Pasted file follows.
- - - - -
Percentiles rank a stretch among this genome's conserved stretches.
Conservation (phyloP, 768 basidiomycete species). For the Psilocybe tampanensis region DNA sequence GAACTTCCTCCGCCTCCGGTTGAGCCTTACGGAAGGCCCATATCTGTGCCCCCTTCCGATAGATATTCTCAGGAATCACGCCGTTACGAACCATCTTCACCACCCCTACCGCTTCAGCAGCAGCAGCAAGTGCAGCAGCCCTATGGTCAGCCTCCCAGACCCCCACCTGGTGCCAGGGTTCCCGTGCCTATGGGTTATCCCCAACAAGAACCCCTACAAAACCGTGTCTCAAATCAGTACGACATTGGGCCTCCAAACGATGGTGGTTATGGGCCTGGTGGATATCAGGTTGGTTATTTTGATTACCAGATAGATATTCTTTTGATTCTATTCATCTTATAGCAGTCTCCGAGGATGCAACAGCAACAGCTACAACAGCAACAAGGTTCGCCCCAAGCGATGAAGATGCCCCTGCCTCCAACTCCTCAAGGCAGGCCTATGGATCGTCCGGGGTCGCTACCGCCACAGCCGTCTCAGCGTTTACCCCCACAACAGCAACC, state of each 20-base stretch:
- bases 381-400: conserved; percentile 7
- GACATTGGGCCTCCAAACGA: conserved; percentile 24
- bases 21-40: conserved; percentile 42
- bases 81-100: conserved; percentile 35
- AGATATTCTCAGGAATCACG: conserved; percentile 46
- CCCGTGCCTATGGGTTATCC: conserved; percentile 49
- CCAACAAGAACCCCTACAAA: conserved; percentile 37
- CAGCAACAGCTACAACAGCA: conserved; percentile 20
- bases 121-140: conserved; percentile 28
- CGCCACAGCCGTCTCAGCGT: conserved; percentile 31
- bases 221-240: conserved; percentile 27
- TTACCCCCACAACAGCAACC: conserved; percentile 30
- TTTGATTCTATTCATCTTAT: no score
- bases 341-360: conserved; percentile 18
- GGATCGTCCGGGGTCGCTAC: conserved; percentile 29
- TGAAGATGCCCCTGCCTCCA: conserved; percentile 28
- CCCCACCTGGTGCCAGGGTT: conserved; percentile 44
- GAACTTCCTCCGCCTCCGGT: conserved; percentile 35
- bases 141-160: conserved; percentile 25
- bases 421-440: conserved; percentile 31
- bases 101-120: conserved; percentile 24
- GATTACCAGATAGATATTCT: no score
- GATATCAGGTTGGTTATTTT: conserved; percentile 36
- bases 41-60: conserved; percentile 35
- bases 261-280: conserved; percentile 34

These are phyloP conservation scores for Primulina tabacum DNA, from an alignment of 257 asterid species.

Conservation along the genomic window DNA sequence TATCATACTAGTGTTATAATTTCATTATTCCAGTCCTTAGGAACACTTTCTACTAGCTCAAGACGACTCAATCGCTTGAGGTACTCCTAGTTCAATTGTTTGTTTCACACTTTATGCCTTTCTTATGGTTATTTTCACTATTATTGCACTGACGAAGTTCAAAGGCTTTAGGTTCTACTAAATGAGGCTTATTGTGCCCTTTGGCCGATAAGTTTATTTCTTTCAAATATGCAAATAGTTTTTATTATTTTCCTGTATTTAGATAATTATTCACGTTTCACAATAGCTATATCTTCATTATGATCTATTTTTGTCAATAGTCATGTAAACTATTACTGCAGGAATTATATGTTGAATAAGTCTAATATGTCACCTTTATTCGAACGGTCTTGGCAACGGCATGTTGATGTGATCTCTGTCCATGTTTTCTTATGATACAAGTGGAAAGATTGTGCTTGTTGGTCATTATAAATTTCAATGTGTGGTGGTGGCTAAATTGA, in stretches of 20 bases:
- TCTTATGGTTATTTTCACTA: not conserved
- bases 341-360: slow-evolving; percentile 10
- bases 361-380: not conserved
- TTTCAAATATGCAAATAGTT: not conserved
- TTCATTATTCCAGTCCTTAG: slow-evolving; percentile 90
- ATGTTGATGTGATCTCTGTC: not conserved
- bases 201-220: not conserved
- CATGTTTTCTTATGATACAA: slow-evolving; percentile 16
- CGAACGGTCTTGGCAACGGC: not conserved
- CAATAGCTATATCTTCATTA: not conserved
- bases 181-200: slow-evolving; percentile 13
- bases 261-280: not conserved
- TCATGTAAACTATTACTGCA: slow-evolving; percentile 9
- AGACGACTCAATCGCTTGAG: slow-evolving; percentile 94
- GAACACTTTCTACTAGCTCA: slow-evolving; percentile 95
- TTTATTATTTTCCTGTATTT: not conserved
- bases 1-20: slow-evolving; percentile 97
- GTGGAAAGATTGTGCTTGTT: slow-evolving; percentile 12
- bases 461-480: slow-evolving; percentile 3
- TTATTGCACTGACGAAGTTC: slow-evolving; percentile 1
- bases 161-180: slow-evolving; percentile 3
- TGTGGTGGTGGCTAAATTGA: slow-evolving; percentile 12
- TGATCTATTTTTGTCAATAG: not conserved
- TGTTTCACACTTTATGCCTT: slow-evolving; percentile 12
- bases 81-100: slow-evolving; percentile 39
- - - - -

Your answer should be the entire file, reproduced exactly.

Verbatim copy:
Percentiles rank a stretch among this genome's conserved stretches.
Conservation (phyloP, 768 basidiomycete species). For the Psilocybe tampanensis region DNA sequence GAACTTCCTCCGCCTCCGGTTGAGCCTTACGGAAGGCCCATATCTGTGCCCCCTTCCGATAGATATTCTCAGGAATCACGCCGTTACGAACCATCTTCACCACCCCTACCGCTTCAGCAGCAGCAGCAAGTGCAGCAGCCCTATGGTCAGCCTCCCAGACCCCCACCTGGTGCCAGGGTTCCCGTGCCTATGGGTTATCCCCAACAAGAACCCCTACAAAACCGTGTCTCAAATCAGTACGACATTGGGCCTCCAAACGATGGTGGTTATGGGCCTGGTGGATATCAGGTTGGTTATTTTGATTACCAGATAGATATTCTTTTGATTCTATTCATCTTATAGCAGTCTCCGAGGATGCAACAGCAACAGCTACAACAGCAACAAGGTTCGCCCCAAGCGATGAAGATGCCCCTGCCTCCAACTCCTCAAGGCAGGCCTATGGATCGTCCGGGGTCGCTACCGCCACAGCCGTCTCAGCGTTTACCCCCACAACAGCAACC, state of each 20-base stretch:
- bases 381-400: conserved; percentile 7
- GACATTGGGCCTCCAAACGA: conserved; percentile 24
- bases 21-40: conserved; percentile 42
- bases 81-100: conserved; percentile 35
- AGATATTCTCAGGAATCACG: conserved; percentile 46
- CCCGTGCCTATGGGTTATCC: conserved; percentile 49
- CCAACAAGAACCCCTACAAA: conserved; percentile 37
- CAGCAACAGCTACAACAGCA: conserved; percentile 20
- bases 121-140: conserved; percentile 28
- CGCCACAGCCGTCTCAGCGT: conserved; percentile 31
- bases 221-240: conserved; percentile 27
- TTACCCCCACAACAGCAACC: conserved; percentile 30
- TTTGATTCTATTCATCTTAT: no score
- bases 341-360: conserved; percentile 18
- GGATCGTCCGGGGTCGCTAC: conserved; percentile 29
- TGAAGATGCCCCTGCCTCCA: conserved; percentile 28
- CCCCACCTGGTGCCAGGGTT: conserved; percentile 44
- GAACTTCCTCCGCCTCCGGT: conserved; percentile 35
- bases 141-160: conserved; percentile 25
- bases 421-440: conserved; percentile 31
- bases 101-120: conserved; percentile 24
- GATTACCAGATAGATATTCT: no score
- GATATCAGGTTGGTTATTTT: conserved; percentile 36
- bases 41-60: conserved; percentile 35
- bases 261-280: conserved; percentile 34

These are phyloP conservation scores for Primulina tabacum DNA, from an alignment of 257 asterid species.

Conservation along the genomic window DNA sequence TATCATACTAGTGTTATAATTTCATTATTCCAGTCCTTAGGAACACTTTCTACTAGCTCAAGACGACTCAATCGCTTGAGGTACTCCTAGTTCAATTGTTTGTTTCACACTTTATGCCTTTCTTATGGTTATTTTCACTATTATTGCACTGACGAAGTTCAAAGGCTTTAGGTTCTACTAAATGAGGCTTATTGTGCCCTTTGGCCGATAAGTTTATTTCTTTCAAATATGCAAATAGTTTTTATTATTTTCCTGTATTTAGATAATTATTCACGTTTCACAATAGCTATATCTTCATTATGATCTATTTTTGTCAATAGTCATGTAAACTATTACTGCAGGAATTATATGTTGAATAAGTCTAATATGTCACCTTTATTCGAACGGTCTTGGCAACGGCATGTTGATGTGATCTCTGTCCATGTTTTCTTATGATACAAGTGGAAAGATTGTGCTTGTTGGTCATTATAAATTTCAATGTGTGGTGGTGGCTAAATTGA, in stretches of 20 bases:
- TCTTATGGTTATTTTCACTA: not conserved
- bases 341-360: slow-evolving; percentile 10
- bases 361-380: not conserved
- TTTCAAATATGCAAATAGTT: not conserved
- TTCATTATTCCAGTCCTTAG: slow-evolving; percentile 90
- ATGTTGATGTGATCTCTGTC: not conserved
- bases 201-220: not conserved
- CATGTTTTCTTATGATACAA: slow-evolving; percentile 16
- CGAACGGTCTTGGCAACGGC: not conserved
- CAATAGCTATATCTTCATTA: not conserved
- bases 181-200: slow-evolving; percentile 13
- bases 261-280: not conserved
- TCATGTAAACTATTACTGCA: slow-evolving; percentile 9
- AGACGACTCAATCGCTTGAG: slow-evolving; percentile 94
- GAACACTTTCTACTAGCTCA: slow-evolving; percentile 95
- TTTATTATTTTCCTGTATTT: not conserved
- bases 1-20: slow-evolving; percentile 97
- GTGGAAAGATTGTGCTTGTT: slow-evolving; percentile 12
- bases 461-480: slow-evolving; percentile 3
- TTATTGCACTGACGAAGTTC: slow-evolving; percentile 1
- bases 161-180: slow-evolving; percentile 3
- TGTGGTGGTGGCTAAATTGA: slow-evolving; percentile 12
- TGATCTATTTTTGTCAATAG: not conserved
- TGTTTCACACTTTATGCCTT: slow-evolving; percentile 12
- bases 81-100: slow-evolving; percentile 39